As my friend Tim Evans says, the system has check-mated itself, and so has the mainstream and the policy bureaucracy. Their policies are failing but they cannot consider the alternative, which would be a complete stop to monetary intervention and money-printing, and would mean finally allowing the market to liquidate what is unsustainable anyway. This would realign asset prices with economic reality and bring valuable assets into the hands of entrepreneurs rather than have them funded at unrealistic book-prices on bank balance sheets forever. Can they imagine this alternative but not dare to implement it? I am not so sure. I fear they may not even grasp it.

Will the ECB cut again? Will the ECB underwrite the bond purchases of the ESM via the printing press? – Yes and yes again. Of course, they will. Just give the ECB some time. Will it solve the problem? Of course, it will not.

We will see more rounds of QE, more rate cuts where this is still possible, and further expansions of central bank balance sheets. Pension funds and insurance companies will be forced by regulators to hold assets that the state wants them to hold (government bonds anyone?), and the reintroduction of capital controls appears a near certainty at this stage. Remember, a toxic mix of stubbornness and desperation rules policy making at present. It is best to be prepared for everything but the sensible solution.

Come to think of it, the title of this essay may be misleading. The central banks have reached the end of the conventional road but they will push their policies further.

This will end badly.

This article was previously published at Paper Money Collapse.

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3 replies on “Central banks: running out of ideas, road”
  1. says: Paul Marks

    It is the virtue of your articles Sir that I can read them without disgust – a major virtue in these dark times.

    The last time I read an article by Martin Wolf (in that pile of used toilet paper that is the “Financial Times”) he claimed (at the end of an article demanding yet more pooling Eurozone debts so that the German taxpayers would be responsbile for other Welfare States on top of the crushing burden of the German Welfare State) that “even critics” of his position understood that Germany domestically needed “higher wages” and generally “more demand”.

    In short everyone (in the mental universe of Martin Wolf) is totally ignorant of how a labour market works and thinks that the best way to deal with unemployment is to create money (from nothing) and dish it out.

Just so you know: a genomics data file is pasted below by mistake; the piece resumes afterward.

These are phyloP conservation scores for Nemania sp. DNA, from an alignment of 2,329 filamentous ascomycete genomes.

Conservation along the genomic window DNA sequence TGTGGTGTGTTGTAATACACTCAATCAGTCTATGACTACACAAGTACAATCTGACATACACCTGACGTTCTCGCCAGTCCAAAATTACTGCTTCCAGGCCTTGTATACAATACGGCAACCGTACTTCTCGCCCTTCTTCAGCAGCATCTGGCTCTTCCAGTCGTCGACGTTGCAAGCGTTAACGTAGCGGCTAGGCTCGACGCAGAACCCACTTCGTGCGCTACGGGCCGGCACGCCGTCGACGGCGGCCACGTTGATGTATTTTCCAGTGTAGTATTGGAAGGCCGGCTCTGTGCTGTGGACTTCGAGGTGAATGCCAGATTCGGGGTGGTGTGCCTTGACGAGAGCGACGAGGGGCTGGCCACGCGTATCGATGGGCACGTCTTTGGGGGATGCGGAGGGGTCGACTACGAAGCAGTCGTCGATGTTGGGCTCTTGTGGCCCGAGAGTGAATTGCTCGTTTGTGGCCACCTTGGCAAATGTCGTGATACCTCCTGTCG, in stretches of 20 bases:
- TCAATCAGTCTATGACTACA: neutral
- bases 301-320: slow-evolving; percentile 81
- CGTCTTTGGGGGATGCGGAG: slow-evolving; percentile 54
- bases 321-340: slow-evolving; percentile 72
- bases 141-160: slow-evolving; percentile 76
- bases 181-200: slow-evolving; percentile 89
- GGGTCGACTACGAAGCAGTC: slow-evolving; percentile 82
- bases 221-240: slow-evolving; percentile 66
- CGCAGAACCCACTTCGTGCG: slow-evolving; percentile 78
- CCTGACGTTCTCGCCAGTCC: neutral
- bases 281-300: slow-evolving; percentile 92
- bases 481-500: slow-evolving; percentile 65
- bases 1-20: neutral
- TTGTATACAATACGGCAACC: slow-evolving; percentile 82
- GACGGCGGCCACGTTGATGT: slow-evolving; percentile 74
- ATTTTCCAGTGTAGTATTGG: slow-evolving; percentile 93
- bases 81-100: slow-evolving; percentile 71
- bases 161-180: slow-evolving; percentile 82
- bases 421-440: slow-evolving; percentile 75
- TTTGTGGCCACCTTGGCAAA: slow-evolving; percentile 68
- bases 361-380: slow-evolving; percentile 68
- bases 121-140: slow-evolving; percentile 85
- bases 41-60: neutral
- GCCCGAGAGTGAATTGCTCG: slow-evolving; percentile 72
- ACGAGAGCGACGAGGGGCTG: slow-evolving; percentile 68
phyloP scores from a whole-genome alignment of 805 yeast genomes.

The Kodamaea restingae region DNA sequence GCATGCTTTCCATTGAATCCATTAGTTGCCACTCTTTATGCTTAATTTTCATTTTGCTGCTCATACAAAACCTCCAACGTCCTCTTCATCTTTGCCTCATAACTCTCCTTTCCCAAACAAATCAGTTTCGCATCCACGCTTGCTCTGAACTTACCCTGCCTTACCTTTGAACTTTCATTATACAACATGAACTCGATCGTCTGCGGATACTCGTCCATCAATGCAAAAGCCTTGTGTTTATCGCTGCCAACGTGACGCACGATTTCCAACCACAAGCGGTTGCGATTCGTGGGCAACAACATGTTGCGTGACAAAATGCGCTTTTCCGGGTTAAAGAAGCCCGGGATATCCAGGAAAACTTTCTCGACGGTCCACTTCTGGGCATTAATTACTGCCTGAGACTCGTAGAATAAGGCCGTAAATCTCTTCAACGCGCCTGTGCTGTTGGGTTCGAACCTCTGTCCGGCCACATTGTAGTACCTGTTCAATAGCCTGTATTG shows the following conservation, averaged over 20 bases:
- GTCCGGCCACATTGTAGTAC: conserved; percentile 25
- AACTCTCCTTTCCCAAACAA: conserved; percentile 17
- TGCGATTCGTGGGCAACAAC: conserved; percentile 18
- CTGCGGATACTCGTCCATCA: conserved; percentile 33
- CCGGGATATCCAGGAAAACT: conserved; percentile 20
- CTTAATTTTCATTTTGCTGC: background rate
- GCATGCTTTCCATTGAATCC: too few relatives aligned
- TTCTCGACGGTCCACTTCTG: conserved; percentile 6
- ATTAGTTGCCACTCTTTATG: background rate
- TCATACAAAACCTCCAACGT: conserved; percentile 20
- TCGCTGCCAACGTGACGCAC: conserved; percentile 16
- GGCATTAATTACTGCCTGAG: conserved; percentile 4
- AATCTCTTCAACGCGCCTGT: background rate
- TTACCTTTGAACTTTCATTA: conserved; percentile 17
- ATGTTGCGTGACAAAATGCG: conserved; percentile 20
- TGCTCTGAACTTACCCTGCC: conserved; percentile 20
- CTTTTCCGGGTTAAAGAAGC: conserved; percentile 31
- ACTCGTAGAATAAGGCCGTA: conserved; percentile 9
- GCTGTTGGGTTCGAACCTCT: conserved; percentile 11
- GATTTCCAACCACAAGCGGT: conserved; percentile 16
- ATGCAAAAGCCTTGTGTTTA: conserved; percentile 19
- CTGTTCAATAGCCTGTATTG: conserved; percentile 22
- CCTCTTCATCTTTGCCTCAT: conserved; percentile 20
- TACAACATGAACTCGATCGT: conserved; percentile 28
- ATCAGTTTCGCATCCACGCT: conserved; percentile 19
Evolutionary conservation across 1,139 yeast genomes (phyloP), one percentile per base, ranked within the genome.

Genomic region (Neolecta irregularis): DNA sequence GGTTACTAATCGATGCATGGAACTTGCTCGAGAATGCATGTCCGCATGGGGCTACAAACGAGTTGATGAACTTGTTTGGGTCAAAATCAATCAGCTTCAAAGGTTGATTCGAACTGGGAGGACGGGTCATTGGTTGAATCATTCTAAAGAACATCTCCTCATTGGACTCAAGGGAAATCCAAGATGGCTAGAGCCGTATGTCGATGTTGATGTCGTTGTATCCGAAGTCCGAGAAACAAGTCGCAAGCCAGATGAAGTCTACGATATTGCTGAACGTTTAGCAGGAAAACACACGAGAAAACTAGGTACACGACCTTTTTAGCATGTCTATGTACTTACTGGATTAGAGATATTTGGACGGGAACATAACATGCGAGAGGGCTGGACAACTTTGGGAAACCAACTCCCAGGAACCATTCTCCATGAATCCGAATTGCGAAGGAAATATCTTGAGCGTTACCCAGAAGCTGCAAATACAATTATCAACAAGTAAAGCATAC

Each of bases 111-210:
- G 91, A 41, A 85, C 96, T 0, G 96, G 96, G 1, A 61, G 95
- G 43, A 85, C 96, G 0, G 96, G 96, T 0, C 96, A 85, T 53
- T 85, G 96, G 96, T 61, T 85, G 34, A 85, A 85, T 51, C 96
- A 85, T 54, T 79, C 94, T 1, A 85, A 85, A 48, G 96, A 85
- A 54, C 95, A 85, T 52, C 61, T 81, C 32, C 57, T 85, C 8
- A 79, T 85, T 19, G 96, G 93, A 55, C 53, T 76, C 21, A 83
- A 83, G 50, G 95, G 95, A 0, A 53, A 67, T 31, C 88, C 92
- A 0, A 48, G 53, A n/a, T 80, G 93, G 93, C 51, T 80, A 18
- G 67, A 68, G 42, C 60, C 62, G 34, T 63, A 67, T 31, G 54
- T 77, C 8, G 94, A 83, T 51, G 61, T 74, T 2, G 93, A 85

Of course increasing the money supply is not neutral, long before Ludwig Von Mises explained this Richard Cantillon (John Law’s partner in “legal” crime back in the 1700’s) understood that a boom-bust event (which is what credit-money expansion really is) is not neutral – at the end of the process some people (normally the wealthy and politically connected) are better off than they would otherwise have been, and some people (normally the poor and not politicially connected) are worse off than they otherwise would have been.

    Nor is it a zero sum game – it is a negative sum game. The total economy is less productive than it would have been had no credit-money boom and then bust taken place.

    However, yes Ludwig Von Mises explained all this in a formal way – so that economists could understand it. Accept (as Martin Wolf shows) the “mainstream” still do not understand it.

    In Hayek’s “New Studies” (1978) there is a esaay on the “Ricardo effect” where Hayek mocks the Keynesian (and the Irving Fisher – Milton Friedman monetarist view) that increasing the money supply is like turning on a tap – with the water gushing everywhere (and to everyone) almost at once.

    That is not how it works (F.A. Hayek says) – increasing the money supply is not like a flow of water, it is more like a flow of treacle. With the sticky substance pileing up in certain places.

    And, of course, some people end up with sticky fingers.

    Effect of all this on Martin Wolf and the rest of the establishment elite?

    Zero – no effect at all.

    And (as pointed out above) they are not just ignorant of monetary economics, they are ignorant of the rest of economics as well. For example they think that unemployment is not best dealt with by getting rid of obstructions to the free operation of a labour market (i.e. government pro union regulations, mininum wage laws, welfare schemes, and so on), but by “higher wages”.

    The “logic” of the position of the international “liberal” establishment elite (Mr Wolf and his friends) is that the next time there is a strike in German industry, they should be out on the “picket line” (remember this is a MILITARY term – “peaceful picketing” is a contradiction in terms, “picketing” is about threats, it is obstruction), and if the strike is “won” and “higher wages” achieved they should expect lower unemployment.

    When HIGHER unemployment (of course) occurs they should then simply demand that more money is produced (from NOTHING) by the Central Bank, in order to “increase demand”.

    And then Mr Wolf and friends should move in with Tinkerbell in her wonderful fairy castle in the sky.